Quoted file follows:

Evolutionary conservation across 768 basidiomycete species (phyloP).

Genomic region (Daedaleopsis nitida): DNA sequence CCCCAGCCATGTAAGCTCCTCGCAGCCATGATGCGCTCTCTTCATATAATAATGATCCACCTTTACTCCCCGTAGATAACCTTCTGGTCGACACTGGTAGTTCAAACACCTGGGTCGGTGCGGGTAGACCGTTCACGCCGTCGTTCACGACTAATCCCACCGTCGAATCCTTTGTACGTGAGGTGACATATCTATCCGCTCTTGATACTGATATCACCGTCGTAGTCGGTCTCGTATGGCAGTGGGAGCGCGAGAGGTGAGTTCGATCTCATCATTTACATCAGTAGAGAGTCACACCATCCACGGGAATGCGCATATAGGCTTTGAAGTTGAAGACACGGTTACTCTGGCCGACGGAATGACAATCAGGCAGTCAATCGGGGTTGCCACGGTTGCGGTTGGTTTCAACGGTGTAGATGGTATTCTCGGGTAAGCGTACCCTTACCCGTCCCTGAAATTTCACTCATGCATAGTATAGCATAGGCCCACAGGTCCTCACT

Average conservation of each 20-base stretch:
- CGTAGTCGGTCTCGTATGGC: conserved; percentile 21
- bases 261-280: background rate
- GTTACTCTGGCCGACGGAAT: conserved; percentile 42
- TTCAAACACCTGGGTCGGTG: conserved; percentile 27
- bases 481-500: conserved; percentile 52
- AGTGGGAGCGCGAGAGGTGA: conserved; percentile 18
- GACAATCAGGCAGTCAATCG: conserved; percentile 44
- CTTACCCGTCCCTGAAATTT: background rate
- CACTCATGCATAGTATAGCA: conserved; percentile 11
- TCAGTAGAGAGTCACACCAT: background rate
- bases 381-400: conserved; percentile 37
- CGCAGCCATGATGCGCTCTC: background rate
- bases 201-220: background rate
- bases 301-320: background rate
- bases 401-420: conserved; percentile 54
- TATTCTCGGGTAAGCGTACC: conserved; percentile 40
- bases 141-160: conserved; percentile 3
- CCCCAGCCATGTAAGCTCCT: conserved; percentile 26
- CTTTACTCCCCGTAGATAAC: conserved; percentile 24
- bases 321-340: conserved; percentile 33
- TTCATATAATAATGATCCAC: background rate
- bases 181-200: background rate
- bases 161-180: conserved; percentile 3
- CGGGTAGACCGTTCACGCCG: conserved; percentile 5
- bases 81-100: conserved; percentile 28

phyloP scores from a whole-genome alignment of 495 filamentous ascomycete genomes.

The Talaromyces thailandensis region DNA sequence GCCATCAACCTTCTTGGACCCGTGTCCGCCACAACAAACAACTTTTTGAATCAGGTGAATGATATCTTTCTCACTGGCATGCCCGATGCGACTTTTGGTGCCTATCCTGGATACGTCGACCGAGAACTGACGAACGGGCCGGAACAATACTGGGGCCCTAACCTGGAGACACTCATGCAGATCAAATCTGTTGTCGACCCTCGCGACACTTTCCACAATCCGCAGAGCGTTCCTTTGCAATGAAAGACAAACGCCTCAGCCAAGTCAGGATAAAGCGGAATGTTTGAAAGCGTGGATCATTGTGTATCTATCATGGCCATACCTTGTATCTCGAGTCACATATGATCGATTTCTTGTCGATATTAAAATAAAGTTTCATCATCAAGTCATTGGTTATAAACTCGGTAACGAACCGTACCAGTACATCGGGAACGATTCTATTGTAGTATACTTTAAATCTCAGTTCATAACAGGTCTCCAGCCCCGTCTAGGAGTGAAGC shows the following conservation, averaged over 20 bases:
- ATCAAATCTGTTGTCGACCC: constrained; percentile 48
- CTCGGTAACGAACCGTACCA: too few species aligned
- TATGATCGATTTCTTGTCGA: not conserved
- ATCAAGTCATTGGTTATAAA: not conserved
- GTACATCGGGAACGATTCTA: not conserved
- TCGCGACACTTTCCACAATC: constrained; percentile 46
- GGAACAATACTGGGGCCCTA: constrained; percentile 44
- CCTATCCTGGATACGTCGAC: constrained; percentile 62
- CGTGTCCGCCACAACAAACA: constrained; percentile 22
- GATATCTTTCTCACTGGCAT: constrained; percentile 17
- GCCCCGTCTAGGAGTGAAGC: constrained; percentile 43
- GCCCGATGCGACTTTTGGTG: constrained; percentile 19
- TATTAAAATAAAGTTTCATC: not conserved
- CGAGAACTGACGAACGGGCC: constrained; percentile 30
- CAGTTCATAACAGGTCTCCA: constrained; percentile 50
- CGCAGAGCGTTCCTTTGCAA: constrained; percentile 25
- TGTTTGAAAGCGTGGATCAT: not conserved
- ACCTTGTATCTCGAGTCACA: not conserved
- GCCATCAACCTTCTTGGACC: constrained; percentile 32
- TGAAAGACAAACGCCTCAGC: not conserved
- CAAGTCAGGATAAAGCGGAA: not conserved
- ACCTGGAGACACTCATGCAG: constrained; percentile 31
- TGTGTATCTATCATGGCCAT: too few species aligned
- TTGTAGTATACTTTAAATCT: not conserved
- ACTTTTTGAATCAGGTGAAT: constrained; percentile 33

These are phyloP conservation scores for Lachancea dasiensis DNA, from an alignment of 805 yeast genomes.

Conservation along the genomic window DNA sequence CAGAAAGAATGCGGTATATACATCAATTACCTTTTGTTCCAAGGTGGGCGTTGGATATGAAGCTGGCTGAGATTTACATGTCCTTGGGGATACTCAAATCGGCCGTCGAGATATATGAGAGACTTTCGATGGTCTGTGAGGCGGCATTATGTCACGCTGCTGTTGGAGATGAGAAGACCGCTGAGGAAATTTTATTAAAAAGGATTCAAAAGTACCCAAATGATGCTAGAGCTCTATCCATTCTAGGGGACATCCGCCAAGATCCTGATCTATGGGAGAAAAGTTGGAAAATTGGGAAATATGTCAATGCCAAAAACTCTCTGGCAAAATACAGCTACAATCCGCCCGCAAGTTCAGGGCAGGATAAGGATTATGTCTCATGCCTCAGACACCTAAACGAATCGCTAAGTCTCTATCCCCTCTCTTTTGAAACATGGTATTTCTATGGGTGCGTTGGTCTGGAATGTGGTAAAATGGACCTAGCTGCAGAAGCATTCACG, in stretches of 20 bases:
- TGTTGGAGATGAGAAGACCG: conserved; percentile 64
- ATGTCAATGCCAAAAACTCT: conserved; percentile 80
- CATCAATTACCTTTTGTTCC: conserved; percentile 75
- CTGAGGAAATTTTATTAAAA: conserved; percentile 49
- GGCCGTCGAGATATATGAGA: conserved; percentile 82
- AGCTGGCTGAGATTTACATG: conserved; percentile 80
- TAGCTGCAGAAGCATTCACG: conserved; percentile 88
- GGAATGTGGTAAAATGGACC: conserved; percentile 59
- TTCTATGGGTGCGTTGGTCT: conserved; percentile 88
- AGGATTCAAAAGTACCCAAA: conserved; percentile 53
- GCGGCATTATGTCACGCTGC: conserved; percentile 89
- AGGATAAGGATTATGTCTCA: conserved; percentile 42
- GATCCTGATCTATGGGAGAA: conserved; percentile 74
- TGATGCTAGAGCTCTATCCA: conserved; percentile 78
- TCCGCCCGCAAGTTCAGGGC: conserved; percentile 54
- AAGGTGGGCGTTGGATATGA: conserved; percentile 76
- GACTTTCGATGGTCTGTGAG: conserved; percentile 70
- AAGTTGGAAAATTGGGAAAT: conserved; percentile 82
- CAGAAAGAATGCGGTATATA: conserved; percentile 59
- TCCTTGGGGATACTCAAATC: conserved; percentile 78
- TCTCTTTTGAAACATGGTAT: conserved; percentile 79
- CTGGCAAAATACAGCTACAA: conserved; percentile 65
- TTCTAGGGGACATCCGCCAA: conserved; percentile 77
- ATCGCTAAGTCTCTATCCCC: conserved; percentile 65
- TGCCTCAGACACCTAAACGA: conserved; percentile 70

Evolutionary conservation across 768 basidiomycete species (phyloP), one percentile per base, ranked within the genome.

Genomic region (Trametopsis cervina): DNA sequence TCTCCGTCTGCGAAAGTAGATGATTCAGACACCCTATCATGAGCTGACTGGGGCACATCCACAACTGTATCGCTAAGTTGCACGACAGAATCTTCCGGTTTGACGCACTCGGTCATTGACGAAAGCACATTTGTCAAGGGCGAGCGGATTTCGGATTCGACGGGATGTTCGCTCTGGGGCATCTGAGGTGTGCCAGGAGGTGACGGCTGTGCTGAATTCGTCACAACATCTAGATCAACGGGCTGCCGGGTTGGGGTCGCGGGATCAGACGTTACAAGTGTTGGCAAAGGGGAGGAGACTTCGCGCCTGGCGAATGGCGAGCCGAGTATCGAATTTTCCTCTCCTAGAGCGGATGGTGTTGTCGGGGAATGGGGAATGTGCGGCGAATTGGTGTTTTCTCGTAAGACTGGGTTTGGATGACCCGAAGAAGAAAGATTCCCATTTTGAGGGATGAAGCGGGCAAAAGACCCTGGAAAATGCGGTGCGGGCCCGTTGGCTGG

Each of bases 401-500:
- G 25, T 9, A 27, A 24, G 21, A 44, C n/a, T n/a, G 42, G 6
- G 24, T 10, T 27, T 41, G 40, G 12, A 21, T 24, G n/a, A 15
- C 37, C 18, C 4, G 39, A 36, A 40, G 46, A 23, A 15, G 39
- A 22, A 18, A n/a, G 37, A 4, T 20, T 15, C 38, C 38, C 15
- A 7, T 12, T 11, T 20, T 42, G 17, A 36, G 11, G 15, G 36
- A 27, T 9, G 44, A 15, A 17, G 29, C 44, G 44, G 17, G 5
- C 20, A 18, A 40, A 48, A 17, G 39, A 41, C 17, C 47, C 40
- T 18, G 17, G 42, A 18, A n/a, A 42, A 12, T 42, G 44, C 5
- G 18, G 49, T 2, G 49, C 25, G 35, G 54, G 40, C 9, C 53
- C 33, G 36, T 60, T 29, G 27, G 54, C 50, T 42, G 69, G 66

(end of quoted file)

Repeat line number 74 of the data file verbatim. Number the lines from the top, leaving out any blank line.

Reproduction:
- GACTTTCGATGGTCTGTGAG: conserved; percentile 70